Panasonic Lumix DMC-GX8

The Lumix GX8 is larger, tougher and more muscular than its predecessor. But how does it perform in the field?

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An attractive rangefinder-style camera, the Lumix GX8 follows in the footsteps of its parent, the GX7, but with a few tweaks which improve its ergonomics. Its two main dials are large and easy to reach, and with the addition of an exposure compensation dial, accurately controlling the exposure settings is quick and easy.

The GX8’s tilting, built-in electronic viewfinder (EVF) is one of the largest viewfinders on the market, and is very pleasant to use—smooth, bright and high resolution. Compared with a DSLR’s optical viewfinder, the GX8’s EVF has extra benefits such as a real-time exposure preview, focus peaking, and a decent picture for manual focusing. It makes me wonder if the traditional optical viewfinder still has any advantage over the EVFs found on mirrorless cameras.

The GX8’s in-body image stabiliser is an improved on the GX7, and it has a new feature called Dual IS. When using compatible Lumix lenses, both the optical image stabiliser in the lens and the camera’s in-body image stabiliser work together to create a super-effective stabilisation system.

The image quality from the 20MP sensor is good, and dynamic range is excellent. Even with the increased resolution, the high-ISO performance remains pretty good—even at ISO 6400, the quality of the images is still decent.

The maximum burst rate has been increased from 5fps to 7fps, or 10fps with the GX8’s electronic shutter—that’s double the GX7’s burst rate, on top of a 25 per cent increase in image resolution.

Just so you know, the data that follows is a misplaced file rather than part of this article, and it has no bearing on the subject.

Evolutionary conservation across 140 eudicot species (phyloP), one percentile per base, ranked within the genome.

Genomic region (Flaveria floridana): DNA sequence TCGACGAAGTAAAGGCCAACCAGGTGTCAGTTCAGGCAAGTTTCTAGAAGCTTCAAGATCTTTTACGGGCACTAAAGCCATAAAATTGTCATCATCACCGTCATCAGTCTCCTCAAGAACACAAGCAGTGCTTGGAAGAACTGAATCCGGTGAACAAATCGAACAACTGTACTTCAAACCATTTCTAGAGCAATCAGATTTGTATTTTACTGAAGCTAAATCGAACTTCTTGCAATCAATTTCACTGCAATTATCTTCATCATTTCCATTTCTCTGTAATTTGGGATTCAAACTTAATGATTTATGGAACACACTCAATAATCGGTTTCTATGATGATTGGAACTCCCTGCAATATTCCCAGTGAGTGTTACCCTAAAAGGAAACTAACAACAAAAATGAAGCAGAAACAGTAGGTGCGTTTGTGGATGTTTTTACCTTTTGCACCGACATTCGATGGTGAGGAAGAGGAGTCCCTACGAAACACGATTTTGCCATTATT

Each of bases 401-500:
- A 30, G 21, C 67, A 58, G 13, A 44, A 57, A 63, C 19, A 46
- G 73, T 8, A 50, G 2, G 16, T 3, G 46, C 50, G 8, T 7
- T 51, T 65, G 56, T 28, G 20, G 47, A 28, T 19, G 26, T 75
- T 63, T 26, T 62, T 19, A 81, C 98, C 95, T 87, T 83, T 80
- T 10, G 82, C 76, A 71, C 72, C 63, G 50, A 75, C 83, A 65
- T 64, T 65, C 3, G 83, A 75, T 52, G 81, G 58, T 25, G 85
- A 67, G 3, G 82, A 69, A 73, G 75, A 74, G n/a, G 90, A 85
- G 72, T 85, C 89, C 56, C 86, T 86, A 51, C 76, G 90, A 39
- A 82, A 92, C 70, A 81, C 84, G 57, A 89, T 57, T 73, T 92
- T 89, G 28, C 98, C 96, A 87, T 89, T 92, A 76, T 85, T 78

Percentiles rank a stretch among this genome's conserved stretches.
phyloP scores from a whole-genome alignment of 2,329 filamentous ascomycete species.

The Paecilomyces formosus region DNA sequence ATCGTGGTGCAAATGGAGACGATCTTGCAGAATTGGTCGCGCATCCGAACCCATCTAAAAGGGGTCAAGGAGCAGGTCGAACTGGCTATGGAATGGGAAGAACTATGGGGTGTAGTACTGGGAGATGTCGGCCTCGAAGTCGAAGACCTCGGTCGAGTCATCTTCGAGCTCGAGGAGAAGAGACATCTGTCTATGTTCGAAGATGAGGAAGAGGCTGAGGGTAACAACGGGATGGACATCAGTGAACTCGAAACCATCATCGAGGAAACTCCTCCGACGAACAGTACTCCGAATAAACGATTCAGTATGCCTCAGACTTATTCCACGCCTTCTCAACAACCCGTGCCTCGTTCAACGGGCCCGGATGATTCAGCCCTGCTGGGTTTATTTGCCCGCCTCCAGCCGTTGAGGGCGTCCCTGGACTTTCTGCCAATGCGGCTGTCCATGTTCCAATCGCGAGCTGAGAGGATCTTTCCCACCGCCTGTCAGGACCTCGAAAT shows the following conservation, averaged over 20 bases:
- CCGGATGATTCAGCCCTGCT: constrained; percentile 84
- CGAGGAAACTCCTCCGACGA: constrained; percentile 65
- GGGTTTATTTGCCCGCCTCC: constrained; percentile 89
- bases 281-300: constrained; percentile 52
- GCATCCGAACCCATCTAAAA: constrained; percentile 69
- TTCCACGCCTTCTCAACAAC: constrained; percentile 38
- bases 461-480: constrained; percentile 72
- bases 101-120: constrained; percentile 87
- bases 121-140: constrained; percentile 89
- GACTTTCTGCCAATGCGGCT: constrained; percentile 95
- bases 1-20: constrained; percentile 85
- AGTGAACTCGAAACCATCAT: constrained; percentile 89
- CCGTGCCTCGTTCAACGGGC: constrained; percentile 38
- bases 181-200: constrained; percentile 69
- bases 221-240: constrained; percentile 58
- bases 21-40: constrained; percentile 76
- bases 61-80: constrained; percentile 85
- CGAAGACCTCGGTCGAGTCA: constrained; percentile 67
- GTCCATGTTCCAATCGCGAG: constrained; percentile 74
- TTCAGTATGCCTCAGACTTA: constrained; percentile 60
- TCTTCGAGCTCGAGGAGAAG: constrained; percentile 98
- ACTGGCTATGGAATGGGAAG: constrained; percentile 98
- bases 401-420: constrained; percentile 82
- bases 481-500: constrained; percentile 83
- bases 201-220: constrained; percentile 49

But a high burst rate isn’t much good if the autofocus system can’t keep up with it. Fortunately the GX8 has an excellent autofocus system thanks to new depth-from-defocus technology (DFD) by Panasonic—it’s lightning-fast and snaps instantly to your target. I was most impressed by its tracking capability, which is usually the weakness of contrast-detection based autofocus systems. The GX8 tracks moving targets quickly, accurately and reliably. I would say its tracking performance is on par with the phase-detection autofocus system found in many DSLRs.

When it comes to video recording, the GX8 can capture full-HD as well as 4K video. While the maximum bit rate isn’t particularly high, videos from the GX8 are of very good quality, and better than most cameras in the same price range. The in-body image stabiliser cannot be used during video recording, so you must resort to the electronic stabiliser and the lens-optical stabiliser in order to keep the footage smooth.

The GX8 is the second iteration of Panasonic’s GX camera line, but with the dramatic step-up in features and build quality, this evolution is a revolution.

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